ORANGEBURG, N.Y. — On Saturday, the latest chapter of the New York Derby will be played out at Yankee Stadium.
It will be the 16th time the New York Red Bulls and New York City FC battle on the pitch, with bragging rights and three critical points in a crowded Eastern Conference on the line (7 pm ET | ESPN2 in US, MLS LIVE on DAZN in Canada).
While the two teams compete daily for the hearts and minds of the New York soccer community, a similar competition is waged among two of Major League Soccer’s most successful academies.
With 22 miles separating the teams’ home stadiums, the Red Bulls and NYCFC share much of the same 75-mile radius where they can recruit players. Although the Hudson River is what NYCFC academy director Sam Pugsley calls “a natural divide,” it's not like either side of the river is off-limits.
It's quite the opposite.
“We've made a strategic decision to be central in New York, to be a team in New York,” Pugsley said. “We’ve gone down that path, we'll stick with that path. But at some point, how do we, no pun intended, bridge the gap of that Hudson River?”
As an MLS original, the Red Bulls once had the advantage of being the only game in town. They set up RDS (Regional Development Schools) throughout the five boroughs and Westchester and teamed with the Long Island Junior Soccer League.
In fact, Tyler Adams, who Red Bulls U-18 coach Paul O’Donnell called “that Red Bulls philosophy player,” was identified through RDS.
But when NYCFC came in as an MLS expansion team in 2015, it was a shot across the bow of the Red Bulls on all levels.
“You definitely have to raise your game,” O’Donnell said. “And I think the competition is great for the whole MLS academy system because now we’re figuring out what do we do next? Where do we go, what do we have to do with scouting to make sure we're getting the best players and guys who can move up the ladder? You start to look across the river and see, OK, what are they doing? They've had some good players. What do we need to do now to maybe still get into New York City, still have an impact.”
While Pugsley said it's challenging to get New Jersey-based kids, the same is true of Long Island players for the Red Bulls since NYCFC formed academy teams. But that’s not to say they’re giving up on that.
O’Donnell cites Amir Daley and Alex Bobocea as two examples of players they’ve successfully recruited from the other side of the Hudson, while Joshua Negrete makes the trip from Clifton to play with NYCFC.
“If you put pins on all the home address of all our players, the west of the Hudson is relatively bare,” Pugsley said. “They’ve been very successful with that talent. I would be remiss to not explore how we can bridge that gap.”
St. John’s University in Queens is the home base for NYCFC’s academy, where players have access to the locker rooms, state-of-the-art gym and Belson Stadium, the quintessentially-New York stadium on top of a parking lot.
The Red Bulls training facility in Hanover, New Jersey is home to the club’s entire pyramid, including the academy.
Although they actively recruit in the same areas, geographic realities play a part with two teams vying for players.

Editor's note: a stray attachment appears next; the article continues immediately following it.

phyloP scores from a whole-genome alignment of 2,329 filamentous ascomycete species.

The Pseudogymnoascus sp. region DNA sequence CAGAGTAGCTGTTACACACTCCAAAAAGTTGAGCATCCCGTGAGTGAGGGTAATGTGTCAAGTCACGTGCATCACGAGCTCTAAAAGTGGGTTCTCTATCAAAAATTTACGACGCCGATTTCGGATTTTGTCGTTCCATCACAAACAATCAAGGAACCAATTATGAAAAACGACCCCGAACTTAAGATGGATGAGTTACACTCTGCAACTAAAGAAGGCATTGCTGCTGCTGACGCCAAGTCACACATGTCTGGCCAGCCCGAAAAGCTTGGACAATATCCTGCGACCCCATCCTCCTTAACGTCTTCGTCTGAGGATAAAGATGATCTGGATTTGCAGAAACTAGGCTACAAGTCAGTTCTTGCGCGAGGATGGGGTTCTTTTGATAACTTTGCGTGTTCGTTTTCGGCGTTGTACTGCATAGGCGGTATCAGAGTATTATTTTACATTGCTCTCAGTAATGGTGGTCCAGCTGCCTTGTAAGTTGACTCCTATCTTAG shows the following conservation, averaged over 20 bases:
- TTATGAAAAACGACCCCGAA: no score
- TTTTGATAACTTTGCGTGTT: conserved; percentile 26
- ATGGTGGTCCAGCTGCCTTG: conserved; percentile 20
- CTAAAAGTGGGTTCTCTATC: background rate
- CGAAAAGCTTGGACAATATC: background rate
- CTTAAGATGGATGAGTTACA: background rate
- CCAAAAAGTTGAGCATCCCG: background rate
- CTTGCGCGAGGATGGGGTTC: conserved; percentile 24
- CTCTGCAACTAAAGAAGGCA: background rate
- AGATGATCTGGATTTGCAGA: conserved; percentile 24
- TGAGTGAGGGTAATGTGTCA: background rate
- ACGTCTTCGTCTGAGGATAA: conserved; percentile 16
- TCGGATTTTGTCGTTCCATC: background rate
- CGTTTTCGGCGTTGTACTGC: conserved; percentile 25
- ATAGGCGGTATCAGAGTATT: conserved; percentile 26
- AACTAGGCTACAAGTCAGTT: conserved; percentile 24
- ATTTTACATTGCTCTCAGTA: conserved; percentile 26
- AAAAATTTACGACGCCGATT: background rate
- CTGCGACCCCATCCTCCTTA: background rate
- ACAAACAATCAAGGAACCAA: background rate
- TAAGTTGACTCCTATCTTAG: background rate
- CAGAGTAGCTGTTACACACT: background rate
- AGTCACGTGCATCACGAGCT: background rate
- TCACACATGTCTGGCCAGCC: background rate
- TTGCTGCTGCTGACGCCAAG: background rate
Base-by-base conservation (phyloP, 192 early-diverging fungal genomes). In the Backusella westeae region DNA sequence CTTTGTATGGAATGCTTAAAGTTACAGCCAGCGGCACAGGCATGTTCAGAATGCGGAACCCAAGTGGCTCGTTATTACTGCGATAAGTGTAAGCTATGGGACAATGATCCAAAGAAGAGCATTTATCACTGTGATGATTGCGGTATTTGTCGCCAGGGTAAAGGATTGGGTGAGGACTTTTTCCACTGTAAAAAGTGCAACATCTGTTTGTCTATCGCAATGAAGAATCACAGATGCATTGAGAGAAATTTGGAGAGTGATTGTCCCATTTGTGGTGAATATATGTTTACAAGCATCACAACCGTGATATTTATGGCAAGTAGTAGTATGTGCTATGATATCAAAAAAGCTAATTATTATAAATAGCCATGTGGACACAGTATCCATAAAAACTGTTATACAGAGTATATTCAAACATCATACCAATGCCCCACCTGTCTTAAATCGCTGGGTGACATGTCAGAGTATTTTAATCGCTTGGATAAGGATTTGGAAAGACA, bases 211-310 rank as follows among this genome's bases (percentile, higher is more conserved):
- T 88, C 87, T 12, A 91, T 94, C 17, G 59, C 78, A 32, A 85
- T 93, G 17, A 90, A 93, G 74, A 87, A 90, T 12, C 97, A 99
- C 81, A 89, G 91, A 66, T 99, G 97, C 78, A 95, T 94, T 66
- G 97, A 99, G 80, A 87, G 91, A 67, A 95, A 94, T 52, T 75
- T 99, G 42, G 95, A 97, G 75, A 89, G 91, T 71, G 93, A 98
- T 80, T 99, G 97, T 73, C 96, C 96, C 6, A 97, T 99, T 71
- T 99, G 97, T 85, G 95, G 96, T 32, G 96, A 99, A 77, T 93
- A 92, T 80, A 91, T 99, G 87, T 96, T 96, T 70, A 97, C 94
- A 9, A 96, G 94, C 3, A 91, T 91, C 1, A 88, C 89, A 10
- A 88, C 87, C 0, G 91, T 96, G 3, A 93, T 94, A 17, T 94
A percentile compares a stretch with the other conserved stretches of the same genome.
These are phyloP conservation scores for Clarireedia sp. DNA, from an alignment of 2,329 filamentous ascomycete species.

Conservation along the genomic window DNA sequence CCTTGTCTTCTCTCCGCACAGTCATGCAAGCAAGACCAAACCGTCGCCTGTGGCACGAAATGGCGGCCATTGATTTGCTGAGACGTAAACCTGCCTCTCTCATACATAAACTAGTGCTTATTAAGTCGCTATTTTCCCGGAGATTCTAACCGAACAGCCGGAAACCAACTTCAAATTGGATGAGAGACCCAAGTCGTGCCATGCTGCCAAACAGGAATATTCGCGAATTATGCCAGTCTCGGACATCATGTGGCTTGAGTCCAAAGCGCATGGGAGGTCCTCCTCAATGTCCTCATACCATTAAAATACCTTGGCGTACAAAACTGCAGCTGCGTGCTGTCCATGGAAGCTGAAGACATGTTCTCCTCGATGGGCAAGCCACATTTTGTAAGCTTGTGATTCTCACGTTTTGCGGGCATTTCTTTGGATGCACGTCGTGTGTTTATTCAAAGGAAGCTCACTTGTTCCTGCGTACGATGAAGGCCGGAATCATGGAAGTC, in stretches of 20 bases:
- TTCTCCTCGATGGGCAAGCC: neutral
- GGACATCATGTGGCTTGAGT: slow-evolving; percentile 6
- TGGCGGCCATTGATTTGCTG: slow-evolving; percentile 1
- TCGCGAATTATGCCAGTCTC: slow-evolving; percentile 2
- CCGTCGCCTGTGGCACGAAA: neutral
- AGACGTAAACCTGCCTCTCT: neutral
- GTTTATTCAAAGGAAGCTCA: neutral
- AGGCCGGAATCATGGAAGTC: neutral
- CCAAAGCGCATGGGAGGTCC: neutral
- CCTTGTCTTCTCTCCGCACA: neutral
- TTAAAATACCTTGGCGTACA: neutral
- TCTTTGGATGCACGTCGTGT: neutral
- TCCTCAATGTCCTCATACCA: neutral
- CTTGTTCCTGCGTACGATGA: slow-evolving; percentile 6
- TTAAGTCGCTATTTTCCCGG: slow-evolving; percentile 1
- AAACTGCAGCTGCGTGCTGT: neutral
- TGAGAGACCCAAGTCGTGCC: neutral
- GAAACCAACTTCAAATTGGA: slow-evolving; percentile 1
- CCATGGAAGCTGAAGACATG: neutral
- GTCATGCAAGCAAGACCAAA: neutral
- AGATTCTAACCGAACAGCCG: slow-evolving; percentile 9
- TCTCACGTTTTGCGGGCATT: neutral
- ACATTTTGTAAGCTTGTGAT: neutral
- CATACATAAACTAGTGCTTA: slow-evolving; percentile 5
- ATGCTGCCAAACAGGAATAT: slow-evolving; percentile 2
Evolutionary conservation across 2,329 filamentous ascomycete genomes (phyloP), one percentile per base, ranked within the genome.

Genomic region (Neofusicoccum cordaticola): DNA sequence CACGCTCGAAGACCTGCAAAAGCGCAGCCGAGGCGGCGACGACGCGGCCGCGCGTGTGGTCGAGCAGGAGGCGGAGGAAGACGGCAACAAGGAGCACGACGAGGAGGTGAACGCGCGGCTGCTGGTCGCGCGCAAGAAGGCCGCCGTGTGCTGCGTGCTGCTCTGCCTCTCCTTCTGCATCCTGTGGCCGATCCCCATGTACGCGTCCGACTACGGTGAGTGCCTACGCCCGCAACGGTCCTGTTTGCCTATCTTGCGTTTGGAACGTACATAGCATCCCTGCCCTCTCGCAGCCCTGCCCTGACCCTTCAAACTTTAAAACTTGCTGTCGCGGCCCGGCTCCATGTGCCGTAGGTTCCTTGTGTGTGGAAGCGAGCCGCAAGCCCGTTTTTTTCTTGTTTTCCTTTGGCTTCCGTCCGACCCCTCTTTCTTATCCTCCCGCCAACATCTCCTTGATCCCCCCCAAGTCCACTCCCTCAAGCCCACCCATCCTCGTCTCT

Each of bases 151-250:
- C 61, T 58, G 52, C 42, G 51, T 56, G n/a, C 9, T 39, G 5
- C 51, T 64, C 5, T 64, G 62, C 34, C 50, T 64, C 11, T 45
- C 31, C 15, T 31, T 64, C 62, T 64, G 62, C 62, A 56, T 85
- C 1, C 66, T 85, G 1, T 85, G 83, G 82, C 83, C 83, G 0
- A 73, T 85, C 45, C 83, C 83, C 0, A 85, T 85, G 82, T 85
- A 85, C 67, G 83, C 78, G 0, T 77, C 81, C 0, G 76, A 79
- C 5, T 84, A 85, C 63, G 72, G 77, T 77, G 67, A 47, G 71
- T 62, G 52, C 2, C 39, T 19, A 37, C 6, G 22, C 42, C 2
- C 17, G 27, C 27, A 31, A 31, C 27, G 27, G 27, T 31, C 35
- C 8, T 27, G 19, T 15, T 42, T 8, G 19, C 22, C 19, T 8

Alex Muyl didn’t have that choice. Living on the Lower East Side of Manhattan, the Red Bulls midfielder said he was fortunate when he joined the academy just before his 16th birthday the teams trained at Rutgers-Newark, a significantly easier commute via mass transit. He said he's unsure what choice he would have made today.
“If we're out here, I wouldn't be able to do it,” Muyl said of the Red Bulls training facility. “It physically would have been impossible because I didn’t have someone to drive me out.”
As is the case with the first teams, the academies are vastly different, technically speaking. The Red Bulls press high up the field and play forward quickly, while NYCFC look to possess and play one and two touches.
Still, there’s been a few players who have been part of both setups, like Balthazar Saunders and Murat Calkap — neither are with either team anymore — as well as Cristian LoGrasso, a New Jersey kid who started with NYCFC and is now with the Red Bulls, and Alex Rando, who spent much of his youth with Red Bulls, but moved to NYCFC and is currently at Stanford University.
“He was up until U-14, went on an international trip with us to Salzburg and signed with them when we returned,” Red Bulls academy coach Simon Nee said. “That was a bit of a sour one for us.”
Academy success is largely determined by how many players move on to play for that MLS team. There’s been 23 to do so for the Red Bulls, while three players — James Sands, Joe Scally and Justin Haak — have already made the jump to the NYCFC first team.
That means both teams scouting networks will play an even more vital role going forward.
“We're looking to expand that tremendously in the immediacy,” said Pugsley, who would ideally like to have up to 10 scouts for the area.
“The competition and the evolution in the rivalry now will be in the scouting,” Nee said. “Because if you have scouts out there who understand the level and understand indicators about kids’ mentality, not that he is just the guy who impacts the game, but also what the potential could be for that player. I think that's where who comes out ahead. The scouting network I think is going to be vital over the next four or five years.”